– Niqql
    Jun 27, 2023 at 12:52
13
\$\begingroup\$

Bash + iputils, 6 bytes

ping 0

send ICMP ECHO_REQUEST to 0 (127.0.0.1) once per second.


Bash + procps-ng, 8 bytes

free -s1

Display amount of free and used memory in the system with one second between outputs.

\$\endgroup\$
0
10
\$\begingroup\$

Python 3, 40 39 bytes

import time
while[help()]:time.sleep(1)

Try it online!

Improved by Sisyphus

\$\endgroup\$
3
  • \$\begingroup\$ while 1:print(time.sleep(1)) is the same size, so you could use python 2 for one less byte \$\endgroup\$
    – Dadsdy
    Jun 26, 2023 at 5:49
  • 17
    \$\begingroup\$ while[help()]:time.sleep(1) \$\endgroup\$
    – Sisyphus
    Jun 26, 2023 at 13:59
  • 3
    \$\begingroup\$ @Sisyphus That;s cursed \$\endgroup\$
    – Dadsdy
    Jun 26, 2023 at 17:28
8
\$\begingroup\$

Desmos, 5+3+3+2=13 bytes

Ticker expression (5 bytes)

a->-a

Ticker repeat delay (3 bytes)

999

Main expressions (3 bytes)

a=1

2 bytes for "file boundaries" (treat each expression as a separate "file"; there are 3 "files", so there are two "file boundaries", as per this comment)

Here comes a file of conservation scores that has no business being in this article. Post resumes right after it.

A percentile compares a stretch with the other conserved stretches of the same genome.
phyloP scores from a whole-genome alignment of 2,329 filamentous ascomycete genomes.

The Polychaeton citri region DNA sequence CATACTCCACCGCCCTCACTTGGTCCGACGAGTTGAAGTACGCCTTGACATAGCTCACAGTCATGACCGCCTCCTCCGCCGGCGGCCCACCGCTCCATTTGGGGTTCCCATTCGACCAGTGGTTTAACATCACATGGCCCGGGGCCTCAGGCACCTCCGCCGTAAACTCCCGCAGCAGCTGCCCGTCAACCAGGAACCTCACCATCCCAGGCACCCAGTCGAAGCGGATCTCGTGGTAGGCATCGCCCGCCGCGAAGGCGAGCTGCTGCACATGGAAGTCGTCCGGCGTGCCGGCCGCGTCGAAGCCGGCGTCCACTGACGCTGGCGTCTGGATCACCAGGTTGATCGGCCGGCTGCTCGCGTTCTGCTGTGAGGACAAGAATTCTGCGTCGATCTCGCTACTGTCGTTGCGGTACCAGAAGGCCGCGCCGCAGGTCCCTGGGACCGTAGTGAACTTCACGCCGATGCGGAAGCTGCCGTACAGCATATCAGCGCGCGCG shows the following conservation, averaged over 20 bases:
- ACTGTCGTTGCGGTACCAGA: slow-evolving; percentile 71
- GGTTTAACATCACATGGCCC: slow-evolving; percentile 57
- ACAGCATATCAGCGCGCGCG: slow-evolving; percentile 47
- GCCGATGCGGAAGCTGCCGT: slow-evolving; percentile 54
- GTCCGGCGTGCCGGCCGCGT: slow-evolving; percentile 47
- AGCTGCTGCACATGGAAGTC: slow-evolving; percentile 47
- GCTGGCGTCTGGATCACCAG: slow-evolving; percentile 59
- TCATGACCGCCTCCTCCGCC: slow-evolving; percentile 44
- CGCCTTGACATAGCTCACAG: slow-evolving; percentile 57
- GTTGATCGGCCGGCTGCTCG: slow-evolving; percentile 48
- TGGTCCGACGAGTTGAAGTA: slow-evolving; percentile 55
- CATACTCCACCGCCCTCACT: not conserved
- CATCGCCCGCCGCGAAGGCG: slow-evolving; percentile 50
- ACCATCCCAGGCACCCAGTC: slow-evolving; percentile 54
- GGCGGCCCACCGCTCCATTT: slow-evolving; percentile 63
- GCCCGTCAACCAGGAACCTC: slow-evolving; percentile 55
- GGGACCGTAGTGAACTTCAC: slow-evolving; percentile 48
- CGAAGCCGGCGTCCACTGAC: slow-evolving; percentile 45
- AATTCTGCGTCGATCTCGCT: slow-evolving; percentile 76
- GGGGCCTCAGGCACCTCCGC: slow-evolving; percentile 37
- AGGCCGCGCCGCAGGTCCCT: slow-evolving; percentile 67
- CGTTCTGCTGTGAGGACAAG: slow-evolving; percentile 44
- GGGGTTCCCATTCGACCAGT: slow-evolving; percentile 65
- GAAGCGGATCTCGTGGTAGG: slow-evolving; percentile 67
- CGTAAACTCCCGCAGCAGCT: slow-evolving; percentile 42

Try It On Desmos!

To run, click the ticker icon (the metronome) near the top left of the screen. This switches the variable a between the values 1 and -1 every 999 milliseconds. While this isn't outputting onto the console or stdin in the traditional sense, you can still clearly see the code switching between the 1 and the -1, which hopefully emulates outputting close enough.

\$\endgroup\$
5
  • \$\begingroup\$ You can do it with just a=0, a step of 1, and option 4 for the slider, and the slider running. Slider running is one bit, the four slider options are two more bits, step is one byte + one boundary byte, and a=0 is 3 more bytes (maybe + one boundary) for a total of 5.375 bytes or 6.375 bytes \$\endgroup\$
    – Dadsdy
    Jun 26, 2023 at 6:32
  • \$\begingroup\$ @Dadsdy How are you calculating that running a slider is one bit, and choosing a slider option is two more bits, and so on? I don't think any of these bit/byte measurements that you are coming up with have any meta consensus backing them up, while I am basing my byte calculations off of the meta post for scoring Desmos answers found here. Unless there is some kind of meta consensus regarding the scoring of sliders and such, I won't be changing my answer to include any of that. \$\endgroup\$